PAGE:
About Ann

I love old things. I love quirky things. I love things with a story. Sometimes I can sleuth to uncover an object’s past, and sometimes I just have to live with the mystery.

Drifting, floating

Speaking of things that have washed ashore:

20140614-214756-78476302.jpg

These old glass fishermen’s floats were picked up on a family trip to the Maritimes in the early ’70s. Before plastic and styrofoam took over, these handmade glass bubbles were widely used to keep fishing nets afloat. They were often made of recycled glass. Many are bottle-green, but you’ll also find them in a rainbow of colours, like the ones above. From what I’ve read, glass floats originated in Norway in the 1840s and became popular world-wide, especially in Japan. The Japanese ones were made from sake bottles.

There are roughly three grades of floats if you’re a collector:
1) Authentic old ones that were used by fishermen.
2) Authentically made ones that were sold directly to gift shops. While they never saw action on the seas, they were made by the same glass makers who made the working ones, and they’re identical in form. Collectors call these “contemporaries”.
3) Reproductions. These are made from thinner glass that would likely shatter if used as floats. These started to appear in the early ’80s when the supply of the authentic and contemporary floats dwindled.

The bowl above is full of contemporaries. Back when we got them, they were a popular souvenir of Nova Scotia and Newfoundland, and were in every gift shop and lawn sale. When I returned to Nova Scotia several years later they were harder to find.

I have a few more hanging around picking up the light:

20140617-192524-69924235.jpg

I have a few authentic ones that I picked up that are made from recycled bottles. You can see the circles of the bottle bottoms beneath their rotting rope. They’re not as pretty as the contemporaries, but they have character:

20140617-191503-69303867.jpg

If you live near an ocean you may still come across the odd one that washes ashore after being adrift for many years. And supposedly there are large numbers of them somewhere in the North Pacific that have been stuck going around in circular currents for decades. I know all the man-made pollution in the oceans is a tragedy, but I can’t help thinking there’s something whimsical about all those pretty glass baubles spiralling around on the waves.

Ooh I just spotted another Nautically-themed item in one of these pictures that may get its own post eventually…

Drift

Yes, my attention has drifted away from this blog, but I’ve been getting a few requests to resurrect it.  As some downsizing is happening in my life, I may uncover a few oddities to blather on about. Or I may just get completely overwhelmed by the amount of stuff that I own. There’s a part of me that recognizes that attachment to things can be emotionally and spiritually detrimental. I’m working on that. Really. But dang, then I uncover something that is just too weird/sentimental/story-worthy/weird to part with.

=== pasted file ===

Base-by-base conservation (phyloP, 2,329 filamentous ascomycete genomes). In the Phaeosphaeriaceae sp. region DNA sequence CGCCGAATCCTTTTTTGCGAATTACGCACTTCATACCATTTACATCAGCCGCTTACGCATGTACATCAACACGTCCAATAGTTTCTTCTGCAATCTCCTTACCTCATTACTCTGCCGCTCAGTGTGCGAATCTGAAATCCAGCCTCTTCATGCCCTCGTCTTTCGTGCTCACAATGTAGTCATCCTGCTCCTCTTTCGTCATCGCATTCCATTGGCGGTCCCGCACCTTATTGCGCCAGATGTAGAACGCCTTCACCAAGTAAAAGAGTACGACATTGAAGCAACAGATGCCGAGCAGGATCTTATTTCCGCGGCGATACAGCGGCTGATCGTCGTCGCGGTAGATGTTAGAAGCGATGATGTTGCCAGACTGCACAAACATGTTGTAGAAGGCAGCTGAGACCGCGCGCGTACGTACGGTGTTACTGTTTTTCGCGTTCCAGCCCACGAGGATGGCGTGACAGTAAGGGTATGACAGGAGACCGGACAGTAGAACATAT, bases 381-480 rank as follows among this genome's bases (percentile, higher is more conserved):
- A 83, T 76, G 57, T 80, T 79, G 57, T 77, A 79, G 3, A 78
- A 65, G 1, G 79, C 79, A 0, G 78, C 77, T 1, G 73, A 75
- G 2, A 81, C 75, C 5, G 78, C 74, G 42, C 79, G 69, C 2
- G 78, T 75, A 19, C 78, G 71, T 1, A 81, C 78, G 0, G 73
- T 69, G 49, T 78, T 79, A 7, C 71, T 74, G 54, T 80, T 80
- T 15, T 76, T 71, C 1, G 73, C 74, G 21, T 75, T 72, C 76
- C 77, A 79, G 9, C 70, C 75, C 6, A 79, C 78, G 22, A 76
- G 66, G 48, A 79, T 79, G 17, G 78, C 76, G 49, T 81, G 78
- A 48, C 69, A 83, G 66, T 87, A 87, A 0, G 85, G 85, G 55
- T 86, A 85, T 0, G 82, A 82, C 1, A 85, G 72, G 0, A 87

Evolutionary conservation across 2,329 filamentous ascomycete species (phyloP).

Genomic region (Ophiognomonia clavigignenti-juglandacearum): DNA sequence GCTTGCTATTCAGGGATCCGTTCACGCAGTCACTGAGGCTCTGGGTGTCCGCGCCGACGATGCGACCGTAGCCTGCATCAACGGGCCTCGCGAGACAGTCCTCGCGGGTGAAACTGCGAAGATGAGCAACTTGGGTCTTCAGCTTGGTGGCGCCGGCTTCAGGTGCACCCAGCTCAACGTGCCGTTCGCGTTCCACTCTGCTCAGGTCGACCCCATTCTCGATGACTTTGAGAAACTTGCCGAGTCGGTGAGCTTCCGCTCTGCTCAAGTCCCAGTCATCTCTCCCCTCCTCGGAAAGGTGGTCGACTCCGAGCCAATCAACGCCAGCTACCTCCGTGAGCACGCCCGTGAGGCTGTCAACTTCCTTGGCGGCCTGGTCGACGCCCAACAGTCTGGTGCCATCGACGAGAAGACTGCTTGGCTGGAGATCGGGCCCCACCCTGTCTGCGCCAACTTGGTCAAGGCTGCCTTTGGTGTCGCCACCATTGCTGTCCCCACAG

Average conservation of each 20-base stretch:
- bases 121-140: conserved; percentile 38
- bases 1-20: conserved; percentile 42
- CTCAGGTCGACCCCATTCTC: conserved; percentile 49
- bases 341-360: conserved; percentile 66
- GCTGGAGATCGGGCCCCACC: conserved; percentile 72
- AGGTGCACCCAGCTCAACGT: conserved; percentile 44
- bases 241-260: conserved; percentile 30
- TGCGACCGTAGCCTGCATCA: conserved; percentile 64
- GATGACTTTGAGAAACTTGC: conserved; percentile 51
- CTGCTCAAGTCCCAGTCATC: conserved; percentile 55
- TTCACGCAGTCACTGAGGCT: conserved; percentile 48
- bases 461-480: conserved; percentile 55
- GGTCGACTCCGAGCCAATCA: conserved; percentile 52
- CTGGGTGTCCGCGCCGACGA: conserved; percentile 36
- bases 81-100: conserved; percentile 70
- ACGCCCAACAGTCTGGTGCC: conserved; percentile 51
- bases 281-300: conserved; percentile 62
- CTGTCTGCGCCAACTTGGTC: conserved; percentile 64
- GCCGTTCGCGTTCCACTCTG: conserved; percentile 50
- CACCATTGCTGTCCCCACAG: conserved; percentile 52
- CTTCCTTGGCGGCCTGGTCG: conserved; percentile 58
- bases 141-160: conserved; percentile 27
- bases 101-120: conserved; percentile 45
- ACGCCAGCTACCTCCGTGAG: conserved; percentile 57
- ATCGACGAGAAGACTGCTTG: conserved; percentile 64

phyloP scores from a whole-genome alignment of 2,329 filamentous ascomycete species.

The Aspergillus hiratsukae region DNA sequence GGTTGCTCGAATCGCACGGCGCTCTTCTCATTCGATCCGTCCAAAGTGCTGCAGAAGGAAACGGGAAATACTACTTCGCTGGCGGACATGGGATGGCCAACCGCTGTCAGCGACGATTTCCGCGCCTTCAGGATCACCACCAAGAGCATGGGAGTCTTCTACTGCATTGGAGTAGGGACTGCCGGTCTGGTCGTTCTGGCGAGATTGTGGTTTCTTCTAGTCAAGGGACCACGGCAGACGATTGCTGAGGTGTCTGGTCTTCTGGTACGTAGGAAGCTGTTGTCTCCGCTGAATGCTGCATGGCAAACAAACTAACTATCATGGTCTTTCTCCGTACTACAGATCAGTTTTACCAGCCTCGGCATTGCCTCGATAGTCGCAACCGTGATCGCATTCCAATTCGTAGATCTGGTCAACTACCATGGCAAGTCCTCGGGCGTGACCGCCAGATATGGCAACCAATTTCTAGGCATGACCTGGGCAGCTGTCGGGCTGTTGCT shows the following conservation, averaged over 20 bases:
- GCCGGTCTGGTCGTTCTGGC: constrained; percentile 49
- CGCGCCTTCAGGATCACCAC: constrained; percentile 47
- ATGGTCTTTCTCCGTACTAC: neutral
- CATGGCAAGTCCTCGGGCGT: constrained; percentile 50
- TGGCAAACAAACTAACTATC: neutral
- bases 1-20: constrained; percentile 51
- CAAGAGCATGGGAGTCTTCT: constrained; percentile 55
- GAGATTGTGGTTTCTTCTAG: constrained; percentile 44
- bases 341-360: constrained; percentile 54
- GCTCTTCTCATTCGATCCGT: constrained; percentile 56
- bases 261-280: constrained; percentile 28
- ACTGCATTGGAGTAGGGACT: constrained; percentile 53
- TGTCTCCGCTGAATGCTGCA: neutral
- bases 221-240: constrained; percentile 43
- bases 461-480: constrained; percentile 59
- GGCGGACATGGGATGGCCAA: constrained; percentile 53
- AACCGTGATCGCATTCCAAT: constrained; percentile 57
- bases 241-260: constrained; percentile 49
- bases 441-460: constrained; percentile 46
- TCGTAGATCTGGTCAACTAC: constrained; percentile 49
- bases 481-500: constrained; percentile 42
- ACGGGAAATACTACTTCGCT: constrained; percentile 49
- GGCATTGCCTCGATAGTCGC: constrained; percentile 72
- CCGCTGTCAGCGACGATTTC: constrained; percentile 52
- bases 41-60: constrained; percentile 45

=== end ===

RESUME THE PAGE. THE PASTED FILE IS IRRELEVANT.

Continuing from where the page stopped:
Like my friend here:

DriftWoody This is Drift Woody.

For the first seven years of my life our family had a cottage a bit south of the one that later became my second home for the next 40 years. Spiritual home(s), really – both the first and second cottage. That first property was on low ground and would flood every spring. One day there was a lot of flotsam on our shore, among which was this piece of driftwood. My mother was about to pitch it back into the lake, but my grandmother stopped her and said, “Wait! It looks like Woody Woodpecker!” (For those not as old as I, Woody was a popular cartoon character of the day.)

So Grandma brought it inside, glued a bit of cork in an auspiciously placed knothole for an eye, shellacked the whole thing, and hung it on our wall.

Drift Woody came with us when we sold the cottage. It was later re-hung when we bought the second cottage. Now that cottage is being sold, and Drift Woody is coming with me. He will look completely out of place in a downtown Toronto condo. And for all I know, I may be the only person (after my late Grandma) who thinks it looks like Woody Woodpecker.

 

Fool, Britannia!

It’s the Queen’s Diamond Jubilee weekend. I do not own an outrageous garden-party hat to wear in honour of Her Majesty’s 60th year on the throne, but I do have these: